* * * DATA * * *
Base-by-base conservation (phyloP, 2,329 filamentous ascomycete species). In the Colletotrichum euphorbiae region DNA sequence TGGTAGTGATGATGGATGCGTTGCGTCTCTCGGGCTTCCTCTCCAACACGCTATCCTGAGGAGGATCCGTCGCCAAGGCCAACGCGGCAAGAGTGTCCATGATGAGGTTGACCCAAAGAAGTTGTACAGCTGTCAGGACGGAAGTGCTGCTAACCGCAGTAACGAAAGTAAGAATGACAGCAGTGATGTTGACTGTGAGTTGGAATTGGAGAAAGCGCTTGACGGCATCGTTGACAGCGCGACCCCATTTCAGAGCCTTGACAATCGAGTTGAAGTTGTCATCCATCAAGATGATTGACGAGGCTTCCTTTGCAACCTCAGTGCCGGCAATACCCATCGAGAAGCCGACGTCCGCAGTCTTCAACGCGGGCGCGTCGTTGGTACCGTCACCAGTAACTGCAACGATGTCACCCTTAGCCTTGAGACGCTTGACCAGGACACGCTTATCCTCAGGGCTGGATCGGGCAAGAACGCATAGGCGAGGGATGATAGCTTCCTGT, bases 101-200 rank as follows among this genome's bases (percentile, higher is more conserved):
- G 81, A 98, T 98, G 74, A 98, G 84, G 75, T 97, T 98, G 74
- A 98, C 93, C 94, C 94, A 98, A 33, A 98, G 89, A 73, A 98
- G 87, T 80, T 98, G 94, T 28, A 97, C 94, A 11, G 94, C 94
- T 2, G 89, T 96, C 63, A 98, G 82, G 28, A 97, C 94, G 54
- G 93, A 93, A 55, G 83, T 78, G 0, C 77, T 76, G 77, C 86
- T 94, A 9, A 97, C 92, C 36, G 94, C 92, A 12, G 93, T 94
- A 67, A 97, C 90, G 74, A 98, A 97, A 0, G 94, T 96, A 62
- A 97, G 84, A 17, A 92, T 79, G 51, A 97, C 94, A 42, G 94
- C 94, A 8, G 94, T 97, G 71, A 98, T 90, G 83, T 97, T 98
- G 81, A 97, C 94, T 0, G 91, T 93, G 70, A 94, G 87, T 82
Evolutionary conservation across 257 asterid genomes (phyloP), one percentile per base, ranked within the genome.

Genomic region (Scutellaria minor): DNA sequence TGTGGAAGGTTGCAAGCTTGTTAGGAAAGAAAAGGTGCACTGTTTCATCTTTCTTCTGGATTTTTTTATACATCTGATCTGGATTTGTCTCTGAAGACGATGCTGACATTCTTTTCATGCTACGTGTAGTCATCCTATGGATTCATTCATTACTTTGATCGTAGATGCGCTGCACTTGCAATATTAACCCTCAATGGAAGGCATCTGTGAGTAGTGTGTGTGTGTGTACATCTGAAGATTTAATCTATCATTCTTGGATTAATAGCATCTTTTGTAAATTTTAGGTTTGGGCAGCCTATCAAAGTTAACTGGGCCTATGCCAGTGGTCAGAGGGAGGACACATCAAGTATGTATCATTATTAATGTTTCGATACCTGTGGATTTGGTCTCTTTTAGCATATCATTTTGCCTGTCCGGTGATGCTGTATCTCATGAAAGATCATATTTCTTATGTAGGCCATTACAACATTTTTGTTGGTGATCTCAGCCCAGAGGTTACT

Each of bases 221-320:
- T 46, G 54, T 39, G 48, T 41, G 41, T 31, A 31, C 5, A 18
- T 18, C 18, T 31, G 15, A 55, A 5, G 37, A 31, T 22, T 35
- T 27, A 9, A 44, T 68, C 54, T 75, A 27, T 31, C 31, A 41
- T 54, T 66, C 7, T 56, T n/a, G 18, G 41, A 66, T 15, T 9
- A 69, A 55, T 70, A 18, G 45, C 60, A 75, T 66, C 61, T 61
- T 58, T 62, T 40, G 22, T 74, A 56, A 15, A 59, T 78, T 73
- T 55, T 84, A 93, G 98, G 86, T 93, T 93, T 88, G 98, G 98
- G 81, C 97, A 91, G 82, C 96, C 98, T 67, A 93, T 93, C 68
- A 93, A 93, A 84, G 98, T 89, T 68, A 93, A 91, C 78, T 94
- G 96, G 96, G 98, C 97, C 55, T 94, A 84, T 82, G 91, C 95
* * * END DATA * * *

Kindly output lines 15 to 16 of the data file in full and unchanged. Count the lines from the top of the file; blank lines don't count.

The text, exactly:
- T 46, G 54, T 39, G 48, T 41, G 41, T 31, A 31, C 5, A 18
- T 18, C 18, T 31, G 15, A 55, A 5, G 37, A 31, T 22, T 35